Water does not Catalyze the Reaction of OH Radicals with Ethanol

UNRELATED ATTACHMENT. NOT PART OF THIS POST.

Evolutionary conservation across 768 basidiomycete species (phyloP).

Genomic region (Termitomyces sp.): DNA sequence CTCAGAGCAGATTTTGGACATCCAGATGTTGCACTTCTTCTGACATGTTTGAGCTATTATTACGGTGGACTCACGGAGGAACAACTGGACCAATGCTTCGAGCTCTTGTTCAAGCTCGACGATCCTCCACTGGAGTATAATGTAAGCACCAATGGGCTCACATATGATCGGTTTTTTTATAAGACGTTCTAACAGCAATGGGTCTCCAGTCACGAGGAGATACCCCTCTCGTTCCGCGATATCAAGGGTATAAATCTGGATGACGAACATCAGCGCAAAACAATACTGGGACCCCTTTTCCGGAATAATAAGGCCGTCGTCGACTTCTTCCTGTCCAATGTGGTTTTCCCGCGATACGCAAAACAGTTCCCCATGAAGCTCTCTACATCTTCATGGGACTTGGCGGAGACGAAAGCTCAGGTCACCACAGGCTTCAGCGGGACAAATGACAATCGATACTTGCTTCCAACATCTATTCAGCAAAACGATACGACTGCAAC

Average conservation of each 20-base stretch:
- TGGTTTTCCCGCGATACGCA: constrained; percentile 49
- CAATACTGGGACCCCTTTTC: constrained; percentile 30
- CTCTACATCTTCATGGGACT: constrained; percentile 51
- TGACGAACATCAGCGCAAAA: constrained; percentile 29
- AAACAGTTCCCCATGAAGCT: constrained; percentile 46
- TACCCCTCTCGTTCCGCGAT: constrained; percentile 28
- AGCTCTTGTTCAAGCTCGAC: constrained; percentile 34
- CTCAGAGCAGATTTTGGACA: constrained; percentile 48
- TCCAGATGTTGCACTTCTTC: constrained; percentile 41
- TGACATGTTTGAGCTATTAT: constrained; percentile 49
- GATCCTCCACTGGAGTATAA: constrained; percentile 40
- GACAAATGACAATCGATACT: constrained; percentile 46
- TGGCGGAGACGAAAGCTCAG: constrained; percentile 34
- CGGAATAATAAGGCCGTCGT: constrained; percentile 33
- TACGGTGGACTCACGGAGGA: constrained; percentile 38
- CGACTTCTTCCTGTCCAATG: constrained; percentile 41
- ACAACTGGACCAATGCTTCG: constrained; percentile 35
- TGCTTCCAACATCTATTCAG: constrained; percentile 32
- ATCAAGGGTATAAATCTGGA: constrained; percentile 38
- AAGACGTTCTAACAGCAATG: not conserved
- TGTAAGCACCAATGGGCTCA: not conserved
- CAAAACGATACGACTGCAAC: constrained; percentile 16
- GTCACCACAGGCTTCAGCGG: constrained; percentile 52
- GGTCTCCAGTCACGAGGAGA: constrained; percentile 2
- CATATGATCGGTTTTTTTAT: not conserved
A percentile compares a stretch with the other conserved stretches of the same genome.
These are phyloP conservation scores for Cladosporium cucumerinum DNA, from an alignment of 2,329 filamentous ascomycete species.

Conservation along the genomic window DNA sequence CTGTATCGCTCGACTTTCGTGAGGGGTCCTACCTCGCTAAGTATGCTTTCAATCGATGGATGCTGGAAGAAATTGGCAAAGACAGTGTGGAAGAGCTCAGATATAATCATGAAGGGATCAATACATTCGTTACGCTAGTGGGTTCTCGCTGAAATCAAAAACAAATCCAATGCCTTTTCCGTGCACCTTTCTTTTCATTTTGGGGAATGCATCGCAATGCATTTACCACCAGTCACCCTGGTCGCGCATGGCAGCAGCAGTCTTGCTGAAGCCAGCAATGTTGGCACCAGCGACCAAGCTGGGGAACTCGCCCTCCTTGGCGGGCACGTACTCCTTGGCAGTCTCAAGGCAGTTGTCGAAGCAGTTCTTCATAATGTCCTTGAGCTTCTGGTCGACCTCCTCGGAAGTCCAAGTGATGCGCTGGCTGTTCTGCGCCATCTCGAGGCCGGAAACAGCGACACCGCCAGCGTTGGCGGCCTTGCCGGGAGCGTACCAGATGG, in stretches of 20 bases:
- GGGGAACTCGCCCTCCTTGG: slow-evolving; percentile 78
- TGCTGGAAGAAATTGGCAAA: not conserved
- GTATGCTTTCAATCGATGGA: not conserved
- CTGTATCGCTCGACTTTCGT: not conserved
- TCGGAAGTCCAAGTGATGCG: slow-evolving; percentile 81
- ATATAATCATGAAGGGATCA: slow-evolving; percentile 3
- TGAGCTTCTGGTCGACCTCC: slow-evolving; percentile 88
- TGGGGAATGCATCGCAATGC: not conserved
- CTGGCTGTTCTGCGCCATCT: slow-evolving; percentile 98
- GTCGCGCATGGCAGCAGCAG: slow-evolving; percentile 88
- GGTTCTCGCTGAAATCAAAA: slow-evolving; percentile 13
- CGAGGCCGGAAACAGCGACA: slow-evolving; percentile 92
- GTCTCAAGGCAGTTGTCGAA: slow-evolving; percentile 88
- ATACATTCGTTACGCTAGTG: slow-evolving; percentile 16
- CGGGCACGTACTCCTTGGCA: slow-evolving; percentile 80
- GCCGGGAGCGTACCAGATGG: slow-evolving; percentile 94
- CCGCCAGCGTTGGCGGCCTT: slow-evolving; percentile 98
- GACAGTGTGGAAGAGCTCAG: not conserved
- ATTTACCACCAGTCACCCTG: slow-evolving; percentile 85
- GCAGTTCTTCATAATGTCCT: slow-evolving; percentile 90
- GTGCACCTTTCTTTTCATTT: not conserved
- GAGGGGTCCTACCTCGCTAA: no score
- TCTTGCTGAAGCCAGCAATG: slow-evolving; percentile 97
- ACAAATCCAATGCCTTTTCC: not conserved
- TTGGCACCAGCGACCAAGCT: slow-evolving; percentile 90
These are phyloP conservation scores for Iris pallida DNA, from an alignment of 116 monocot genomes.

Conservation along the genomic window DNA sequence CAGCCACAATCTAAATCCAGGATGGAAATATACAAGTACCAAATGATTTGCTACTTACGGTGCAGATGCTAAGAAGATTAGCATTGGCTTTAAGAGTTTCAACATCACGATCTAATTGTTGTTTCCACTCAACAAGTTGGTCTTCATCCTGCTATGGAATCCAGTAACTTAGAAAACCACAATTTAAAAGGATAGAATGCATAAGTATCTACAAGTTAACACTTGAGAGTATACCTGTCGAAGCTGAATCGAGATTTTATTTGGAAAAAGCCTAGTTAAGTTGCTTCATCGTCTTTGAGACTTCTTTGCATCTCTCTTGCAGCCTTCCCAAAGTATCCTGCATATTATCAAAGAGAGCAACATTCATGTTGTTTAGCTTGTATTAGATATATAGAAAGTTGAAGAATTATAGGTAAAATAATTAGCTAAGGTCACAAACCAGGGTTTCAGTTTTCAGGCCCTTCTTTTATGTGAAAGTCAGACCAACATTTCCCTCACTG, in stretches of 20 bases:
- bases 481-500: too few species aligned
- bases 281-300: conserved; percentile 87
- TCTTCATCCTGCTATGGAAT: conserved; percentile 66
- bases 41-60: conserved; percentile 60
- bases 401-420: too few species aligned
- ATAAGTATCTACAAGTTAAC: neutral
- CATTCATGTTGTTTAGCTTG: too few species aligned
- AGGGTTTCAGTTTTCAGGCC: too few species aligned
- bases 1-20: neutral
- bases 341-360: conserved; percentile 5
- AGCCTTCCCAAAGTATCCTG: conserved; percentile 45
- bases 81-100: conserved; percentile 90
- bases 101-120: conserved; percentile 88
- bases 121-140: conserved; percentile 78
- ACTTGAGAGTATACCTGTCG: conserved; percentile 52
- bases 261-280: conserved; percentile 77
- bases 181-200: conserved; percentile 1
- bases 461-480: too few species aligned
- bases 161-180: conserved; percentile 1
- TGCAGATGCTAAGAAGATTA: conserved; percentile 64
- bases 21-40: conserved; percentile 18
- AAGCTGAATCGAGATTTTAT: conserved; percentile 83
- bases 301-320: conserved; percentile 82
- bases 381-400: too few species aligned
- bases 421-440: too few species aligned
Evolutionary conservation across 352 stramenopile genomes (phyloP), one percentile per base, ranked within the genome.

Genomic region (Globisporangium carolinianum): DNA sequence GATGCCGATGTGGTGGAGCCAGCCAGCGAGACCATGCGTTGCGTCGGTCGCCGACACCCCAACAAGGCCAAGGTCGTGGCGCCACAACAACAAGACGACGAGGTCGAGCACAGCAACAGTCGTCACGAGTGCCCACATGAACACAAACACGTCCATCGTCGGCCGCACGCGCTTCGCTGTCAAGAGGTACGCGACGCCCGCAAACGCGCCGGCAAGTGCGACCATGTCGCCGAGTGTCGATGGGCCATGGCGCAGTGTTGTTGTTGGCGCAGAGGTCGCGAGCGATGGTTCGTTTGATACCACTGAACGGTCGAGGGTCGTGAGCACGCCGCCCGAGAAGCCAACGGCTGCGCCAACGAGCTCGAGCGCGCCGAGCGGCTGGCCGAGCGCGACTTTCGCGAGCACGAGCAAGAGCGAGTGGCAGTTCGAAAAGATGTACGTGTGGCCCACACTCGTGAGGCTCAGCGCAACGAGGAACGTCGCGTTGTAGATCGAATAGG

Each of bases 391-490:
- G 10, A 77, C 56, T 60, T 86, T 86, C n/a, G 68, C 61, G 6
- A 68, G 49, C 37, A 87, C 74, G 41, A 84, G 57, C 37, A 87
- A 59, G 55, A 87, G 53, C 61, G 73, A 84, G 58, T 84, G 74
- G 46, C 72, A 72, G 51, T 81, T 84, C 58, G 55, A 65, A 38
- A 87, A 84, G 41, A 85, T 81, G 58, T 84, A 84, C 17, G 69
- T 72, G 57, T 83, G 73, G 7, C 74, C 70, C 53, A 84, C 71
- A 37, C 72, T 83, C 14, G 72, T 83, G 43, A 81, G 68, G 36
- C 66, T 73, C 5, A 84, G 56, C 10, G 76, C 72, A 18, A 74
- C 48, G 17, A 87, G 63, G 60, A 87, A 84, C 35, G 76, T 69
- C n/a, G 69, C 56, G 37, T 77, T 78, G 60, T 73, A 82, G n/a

Recent publications suggested that water catalyzes the reaction of OH radicals with alcohols (R. A. Jara-Toro; F. J. Hernandez; R. A. Taccone; S. I. Lane; G. A. Pino. Angew. Chem. Int. Ed. 2017, 56, 2166 for methanol and R. A. Jara-Toro; F. J. Hernandez; M. d. l. A. Garavagno; R. A. Taccone; G. A. Pino. Phys. Chem. Chem. Phys. 2018, 20, 27885 for ethanol and n-propanol) and increases the rate constant by a factor of 2 between dry conditions and relative humidities of 90%. However, a recent work from our group (W. Chao; J. Jr-Min Lin; K. Takahashi; A. Tomas; L. Yu; Y. Kajii; S. Batut; C. Schoemaecker; C. Fittschen. Angew. Chem. Int. Ed. 2019, 58, 5013) found the contrary for the case of methanol. No explanation for the disagreement could be found. Such an increase in the rate constant with increasing humidity would have a strong impact on the atmospheric lifetime of alcohols, because high relative humidities are commonly found in tropical regions where photochemical activity is high. Here, we present new experiments on ethanol that enable us to resolve this disagreement. We show that increased heterogeneous oxidation with increasing humidity systematically biased the work of Jara-Toro et al. and corroborate that water does not catalyze the reaction of OH with alcohols.